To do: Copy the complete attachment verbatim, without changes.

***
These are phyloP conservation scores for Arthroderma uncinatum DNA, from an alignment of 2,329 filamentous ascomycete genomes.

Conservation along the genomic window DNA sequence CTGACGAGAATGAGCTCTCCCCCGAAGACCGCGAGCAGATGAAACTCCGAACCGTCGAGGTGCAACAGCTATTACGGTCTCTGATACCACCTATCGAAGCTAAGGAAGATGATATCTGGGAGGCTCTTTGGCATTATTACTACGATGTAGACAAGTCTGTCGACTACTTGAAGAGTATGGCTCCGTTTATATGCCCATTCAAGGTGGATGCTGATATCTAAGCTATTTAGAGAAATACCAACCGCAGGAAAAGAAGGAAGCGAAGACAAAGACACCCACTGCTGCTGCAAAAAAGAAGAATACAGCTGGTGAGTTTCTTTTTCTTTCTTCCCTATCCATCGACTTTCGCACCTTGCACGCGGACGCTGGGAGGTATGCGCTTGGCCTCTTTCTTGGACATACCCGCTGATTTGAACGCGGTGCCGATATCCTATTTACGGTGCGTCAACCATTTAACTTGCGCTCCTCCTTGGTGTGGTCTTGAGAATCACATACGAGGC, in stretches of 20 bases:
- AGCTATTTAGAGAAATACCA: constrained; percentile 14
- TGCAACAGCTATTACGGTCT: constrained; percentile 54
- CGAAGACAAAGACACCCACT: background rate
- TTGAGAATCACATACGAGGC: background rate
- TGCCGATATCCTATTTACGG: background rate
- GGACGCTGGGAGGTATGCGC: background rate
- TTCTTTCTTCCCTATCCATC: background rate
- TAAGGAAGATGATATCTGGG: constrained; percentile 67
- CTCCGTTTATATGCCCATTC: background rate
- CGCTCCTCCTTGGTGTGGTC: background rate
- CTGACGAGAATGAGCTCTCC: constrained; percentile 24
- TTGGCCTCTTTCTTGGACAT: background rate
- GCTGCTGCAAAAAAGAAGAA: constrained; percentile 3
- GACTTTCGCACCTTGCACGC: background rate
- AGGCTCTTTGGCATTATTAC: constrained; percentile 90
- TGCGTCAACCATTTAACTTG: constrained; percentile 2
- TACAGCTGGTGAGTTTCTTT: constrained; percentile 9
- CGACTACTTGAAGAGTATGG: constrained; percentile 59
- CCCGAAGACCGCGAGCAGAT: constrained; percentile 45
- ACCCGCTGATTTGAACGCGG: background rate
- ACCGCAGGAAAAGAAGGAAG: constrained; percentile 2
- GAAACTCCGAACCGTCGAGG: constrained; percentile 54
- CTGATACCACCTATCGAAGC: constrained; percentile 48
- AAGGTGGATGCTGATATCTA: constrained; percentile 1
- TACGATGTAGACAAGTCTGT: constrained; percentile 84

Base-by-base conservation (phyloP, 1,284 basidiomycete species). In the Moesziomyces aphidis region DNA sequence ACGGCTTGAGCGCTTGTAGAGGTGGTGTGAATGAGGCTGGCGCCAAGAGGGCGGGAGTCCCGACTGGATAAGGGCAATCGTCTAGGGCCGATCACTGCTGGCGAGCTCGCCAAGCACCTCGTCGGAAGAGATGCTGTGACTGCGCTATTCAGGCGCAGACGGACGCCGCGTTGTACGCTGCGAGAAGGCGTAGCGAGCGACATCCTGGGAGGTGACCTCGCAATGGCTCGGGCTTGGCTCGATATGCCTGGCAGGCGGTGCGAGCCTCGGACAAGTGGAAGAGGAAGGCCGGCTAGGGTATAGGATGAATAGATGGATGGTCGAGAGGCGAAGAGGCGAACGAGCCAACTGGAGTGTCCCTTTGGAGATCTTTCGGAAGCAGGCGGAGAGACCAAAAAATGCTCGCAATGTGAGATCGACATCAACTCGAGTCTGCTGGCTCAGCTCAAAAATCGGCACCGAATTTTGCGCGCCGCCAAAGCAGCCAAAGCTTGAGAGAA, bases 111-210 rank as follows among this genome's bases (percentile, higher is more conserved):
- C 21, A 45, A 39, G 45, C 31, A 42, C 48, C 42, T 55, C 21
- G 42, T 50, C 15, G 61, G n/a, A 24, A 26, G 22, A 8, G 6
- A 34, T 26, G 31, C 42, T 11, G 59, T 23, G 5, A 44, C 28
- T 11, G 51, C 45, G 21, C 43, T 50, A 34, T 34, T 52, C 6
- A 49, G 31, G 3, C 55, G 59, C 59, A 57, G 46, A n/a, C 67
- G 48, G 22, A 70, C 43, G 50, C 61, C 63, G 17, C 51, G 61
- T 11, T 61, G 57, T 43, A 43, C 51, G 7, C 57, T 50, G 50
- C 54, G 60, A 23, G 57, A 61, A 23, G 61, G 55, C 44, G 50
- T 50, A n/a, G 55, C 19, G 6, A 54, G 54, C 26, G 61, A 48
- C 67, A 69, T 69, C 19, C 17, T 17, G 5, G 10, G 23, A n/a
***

These are phyloP conservation scores for Arthroderma uncinatum DNA, from an alignment of 2,329 filamentous ascomycete genomes.

Conservation along the genomic window DNA sequence CTGACGAGAATGAGCTCTCCCCCGAAGACCGCGAGCAGATGAAACTCCGAACCGTCGAGGTGCAACAGCTATTACGGTCTCTGATACCACCTATCGAAGCTAAGGAAGATGATATCTGGGAGGCTCTTTGGCATTATTACTACGATGTAGACAAGTCTGTCGACTACTTGAAGAGTATGGCTCCGTTTATATGCCCATTCAAGGTGGATGCTGATATCTAAGCTATTTAGAGAAATACCAACCGCAGGAAAAGAAGGAAGCGAAGACAAAGACACCCACTGCTGCTGCAAAAAAGAAGAATACAGCTGGTGAGTTTCTTTTTCTTTCTTCCCTATCCATCGACTTTCGCACCTTGCACGCGGACGCTGGGAGGTATGCGCTTGGCCTCTTTCTTGGACATACCCGCTGATTTGAACGCGGTGCCGATATCCTATTTACGGTGCGTCAACCATTTAACTTGCGCTCCTCCTTGGTGTGGTCTTGAGAATCACATACGAGGC, in stretches of 20 bases:
- AGCTATTTAGAGAAATACCA: constrained; percentile 14
- TGCAACAGCTATTACGGTCT: constrained; percentile 54
- CGAAGACAAAGACACCCACT: background rate
- TTGAGAATCACATACGAGGC: background rate
- TGCCGATATCCTATTTACGG: background rate
- GGACGCTGGGAGGTATGCGC: background rate
- TTCTTTCTTCCCTATCCATC: background rate
- TAAGGAAGATGATATCTGGG: constrained; percentile 67
- CTCCGTTTATATGCCCATTC: background rate
- CGCTCCTCCTTGGTGTGGTC: background rate
- CTGACGAGAATGAGCTCTCC: constrained; percentile 24
- TTGGCCTCTTTCTTGGACAT: background rate
- GCTGCTGCAAAAAAGAAGAA: constrained; percentile 3
- GACTTTCGCACCTTGCACGC: background rate
- AGGCTCTTTGGCATTATTAC: constrained; percentile 90
- TGCGTCAACCATTTAACTTG: constrained; percentile 2
- TACAGCTGGTGAGTTTCTTT: constrained; percentile 9
- CGACTACTTGAAGAGTATGG: constrained; percentile 59
- CCCGAAGACCGCGAGCAGAT: constrained; percentile 45
- ACCCGCTGATTTGAACGCGG: background rate
- ACCGCAGGAAAAGAAGGAAG: constrained; percentile 2
- GAAACTCCGAACCGTCGAGG: constrained; percentile 54
- CTGATACCACCTATCGAAGC: constrained; percentile 48
- AAGGTGGATGCTGATATCTA: constrained; percentile 1
- TACGATGTAGACAAGTCTGT: constrained; percentile 84

Base-by-base conservation (phyloP, 1,284 basidiomycete species). In the Moesziomyces aphidis region DNA sequence ACGGCTTGAGCGCTTGTAGAGGTGGTGTGAATGAGGCTGGCGCCAAGAGGGCGGGAGTCCCGACTGGATAAGGGCAATCGTCTAGGGCCGATCACTGCTGGCGAGCTCGCCAAGCACCTCGTCGGAAGAGATGCTGTGACTGCGCTATTCAGGCGCAGACGGACGCCGCGTTGTACGCTGCGAGAAGGCGTAGCGAGCGACATCCTGGGAGGTGACCTCGCAATGGCTCGGGCTTGGCTCGATATGCCTGGCAGGCGGTGCGAGCCTCGGACAAGTGGAAGAGGAAGGCCGGCTAGGGTATAGGATGAATAGATGGATGGTCGAGAGGCGAAGAGGCGAACGAGCCAACTGGAGTGTCCCTTTGGAGATCTTTCGGAAGCAGGCGGAGAGACCAAAAAATGCTCGCAATGTGAGATCGACATCAACTCGAGTCTGCTGGCTCAGCTCAAAAATCGGCACCGAATTTTGCGCGCCGCCAAAGCAGCCAAAGCTTGAGAGAA, bases 111-210 rank as follows among this genome's bases (percentile, higher is more conserved):
- C 21, A 45, A 39, G 45, C 31, A 42, C 48, C 42, T 55, C 21
- G 42, T 50, C 15, G 61, G n/a, A 24, A 26, G 22, A 8, G 6
- A 34, T 26, G 31, C 42, T 11, G 59, T 23, G 5, A 44, C 28
- T 11, G 51, C 45, G 21, C 43, T 50, A 34, T 34, T 52, C 6
- A 49, G 31, G 3, C 55, G 59, C 59, A 57, G 46, A n/a, C 67
- G 48, G 22, A 70, C 43, G 50, C 61, C 63, G 17, C 51, G 61
- T 11, T 61, G 57, T 43, A 43, C 51, G 7, C 57, T 50, G 50
- C 54, G 60, A 23, G 57, A 61, A 23, G 61, G 55, C 44, G 50
- T 50, A n/a, G 55, C 19, G 6, A 54, G 54, C 26, G 61, A 48
- C 67, A 69, T 69, C 19, C 17, T 17, G 5, G 10, G 23, A n/a